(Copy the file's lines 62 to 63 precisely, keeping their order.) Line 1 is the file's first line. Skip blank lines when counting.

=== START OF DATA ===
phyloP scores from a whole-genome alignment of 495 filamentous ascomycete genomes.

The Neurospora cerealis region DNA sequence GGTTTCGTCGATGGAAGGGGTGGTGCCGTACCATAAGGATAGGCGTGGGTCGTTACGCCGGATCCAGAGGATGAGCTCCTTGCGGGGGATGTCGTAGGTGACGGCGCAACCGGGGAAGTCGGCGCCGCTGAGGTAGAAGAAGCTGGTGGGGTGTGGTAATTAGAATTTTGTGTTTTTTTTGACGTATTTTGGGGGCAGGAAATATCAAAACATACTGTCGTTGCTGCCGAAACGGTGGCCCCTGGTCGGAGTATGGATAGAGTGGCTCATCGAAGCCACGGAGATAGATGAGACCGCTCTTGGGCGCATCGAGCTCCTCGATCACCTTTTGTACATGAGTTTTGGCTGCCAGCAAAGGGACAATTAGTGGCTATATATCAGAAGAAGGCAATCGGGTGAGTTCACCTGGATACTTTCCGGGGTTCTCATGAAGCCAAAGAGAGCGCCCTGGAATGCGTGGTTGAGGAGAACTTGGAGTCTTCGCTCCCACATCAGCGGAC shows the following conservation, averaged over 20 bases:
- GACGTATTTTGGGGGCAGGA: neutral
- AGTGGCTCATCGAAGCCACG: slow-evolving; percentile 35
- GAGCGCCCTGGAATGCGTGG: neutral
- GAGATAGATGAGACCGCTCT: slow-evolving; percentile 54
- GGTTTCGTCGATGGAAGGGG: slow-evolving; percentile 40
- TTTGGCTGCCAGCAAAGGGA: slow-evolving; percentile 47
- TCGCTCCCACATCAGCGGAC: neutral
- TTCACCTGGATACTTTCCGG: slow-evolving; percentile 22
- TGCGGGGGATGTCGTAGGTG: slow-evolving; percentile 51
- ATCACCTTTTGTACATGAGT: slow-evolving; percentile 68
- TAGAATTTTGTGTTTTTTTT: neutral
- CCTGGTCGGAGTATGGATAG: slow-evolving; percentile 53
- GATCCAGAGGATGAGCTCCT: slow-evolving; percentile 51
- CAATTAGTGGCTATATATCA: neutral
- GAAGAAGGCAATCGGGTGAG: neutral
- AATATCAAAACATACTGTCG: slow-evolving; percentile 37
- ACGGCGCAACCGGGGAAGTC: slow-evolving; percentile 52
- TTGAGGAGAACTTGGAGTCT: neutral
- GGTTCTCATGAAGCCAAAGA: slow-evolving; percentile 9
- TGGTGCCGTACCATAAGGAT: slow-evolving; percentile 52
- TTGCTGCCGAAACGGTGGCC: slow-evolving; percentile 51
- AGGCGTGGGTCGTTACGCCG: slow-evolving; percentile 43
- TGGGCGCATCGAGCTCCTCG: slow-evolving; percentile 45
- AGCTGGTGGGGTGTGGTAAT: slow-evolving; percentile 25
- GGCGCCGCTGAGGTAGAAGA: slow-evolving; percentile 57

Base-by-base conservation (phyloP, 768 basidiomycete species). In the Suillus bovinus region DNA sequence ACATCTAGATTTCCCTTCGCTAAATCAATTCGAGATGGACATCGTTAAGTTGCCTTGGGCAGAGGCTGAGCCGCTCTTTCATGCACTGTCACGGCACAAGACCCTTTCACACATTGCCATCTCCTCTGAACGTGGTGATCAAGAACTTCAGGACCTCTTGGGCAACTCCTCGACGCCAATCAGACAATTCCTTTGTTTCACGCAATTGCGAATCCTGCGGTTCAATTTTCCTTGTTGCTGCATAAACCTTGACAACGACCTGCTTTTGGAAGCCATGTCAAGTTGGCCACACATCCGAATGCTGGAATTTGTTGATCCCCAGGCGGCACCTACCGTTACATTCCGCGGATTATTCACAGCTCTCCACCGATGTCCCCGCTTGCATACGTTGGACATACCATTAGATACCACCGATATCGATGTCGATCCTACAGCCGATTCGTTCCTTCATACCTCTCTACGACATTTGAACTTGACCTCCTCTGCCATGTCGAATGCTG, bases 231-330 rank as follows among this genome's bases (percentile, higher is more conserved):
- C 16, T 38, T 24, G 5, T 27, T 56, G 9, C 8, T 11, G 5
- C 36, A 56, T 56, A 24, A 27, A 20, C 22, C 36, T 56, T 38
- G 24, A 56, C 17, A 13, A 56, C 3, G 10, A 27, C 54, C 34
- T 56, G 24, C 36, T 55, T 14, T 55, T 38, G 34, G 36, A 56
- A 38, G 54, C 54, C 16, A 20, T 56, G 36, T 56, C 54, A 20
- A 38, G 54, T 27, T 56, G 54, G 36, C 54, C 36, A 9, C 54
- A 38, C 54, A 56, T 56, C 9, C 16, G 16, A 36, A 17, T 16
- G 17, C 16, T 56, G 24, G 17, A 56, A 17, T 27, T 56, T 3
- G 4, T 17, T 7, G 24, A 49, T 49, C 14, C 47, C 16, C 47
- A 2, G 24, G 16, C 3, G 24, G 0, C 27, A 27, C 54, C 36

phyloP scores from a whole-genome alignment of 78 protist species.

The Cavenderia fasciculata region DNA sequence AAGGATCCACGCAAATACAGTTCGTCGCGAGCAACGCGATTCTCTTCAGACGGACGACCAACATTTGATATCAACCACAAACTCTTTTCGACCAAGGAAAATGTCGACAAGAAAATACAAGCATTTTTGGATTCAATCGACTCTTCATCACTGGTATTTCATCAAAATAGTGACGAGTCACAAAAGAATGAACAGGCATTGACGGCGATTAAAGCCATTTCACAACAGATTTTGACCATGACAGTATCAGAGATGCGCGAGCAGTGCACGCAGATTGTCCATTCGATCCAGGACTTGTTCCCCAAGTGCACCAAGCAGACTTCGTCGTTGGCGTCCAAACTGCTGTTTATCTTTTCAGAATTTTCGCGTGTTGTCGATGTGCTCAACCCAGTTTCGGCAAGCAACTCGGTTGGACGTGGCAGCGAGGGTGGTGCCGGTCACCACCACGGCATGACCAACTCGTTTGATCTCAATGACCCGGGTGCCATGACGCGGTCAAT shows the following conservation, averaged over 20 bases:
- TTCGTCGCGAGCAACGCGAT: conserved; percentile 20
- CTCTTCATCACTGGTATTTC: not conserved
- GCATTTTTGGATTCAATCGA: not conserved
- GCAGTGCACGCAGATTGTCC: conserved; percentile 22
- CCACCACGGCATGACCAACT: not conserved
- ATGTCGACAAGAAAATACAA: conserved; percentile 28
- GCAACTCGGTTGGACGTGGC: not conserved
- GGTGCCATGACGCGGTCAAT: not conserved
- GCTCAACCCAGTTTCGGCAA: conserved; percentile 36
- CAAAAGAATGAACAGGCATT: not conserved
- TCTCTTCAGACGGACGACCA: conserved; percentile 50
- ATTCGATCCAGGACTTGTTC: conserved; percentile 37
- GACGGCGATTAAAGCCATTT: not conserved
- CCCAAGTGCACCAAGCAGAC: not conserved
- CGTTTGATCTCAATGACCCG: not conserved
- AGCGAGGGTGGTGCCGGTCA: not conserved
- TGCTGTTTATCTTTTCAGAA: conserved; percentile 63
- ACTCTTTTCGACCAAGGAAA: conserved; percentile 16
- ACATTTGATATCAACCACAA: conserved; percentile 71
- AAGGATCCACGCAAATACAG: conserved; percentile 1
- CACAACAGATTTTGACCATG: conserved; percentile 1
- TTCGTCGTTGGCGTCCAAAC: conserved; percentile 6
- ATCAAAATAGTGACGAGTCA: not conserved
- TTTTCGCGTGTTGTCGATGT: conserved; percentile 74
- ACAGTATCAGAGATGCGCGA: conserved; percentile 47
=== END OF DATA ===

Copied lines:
- TTCGTCGTTGGCGTCCAAAC: conserved; percentile 6
- ATCAAAATAGTGACGAGTCA: not conserved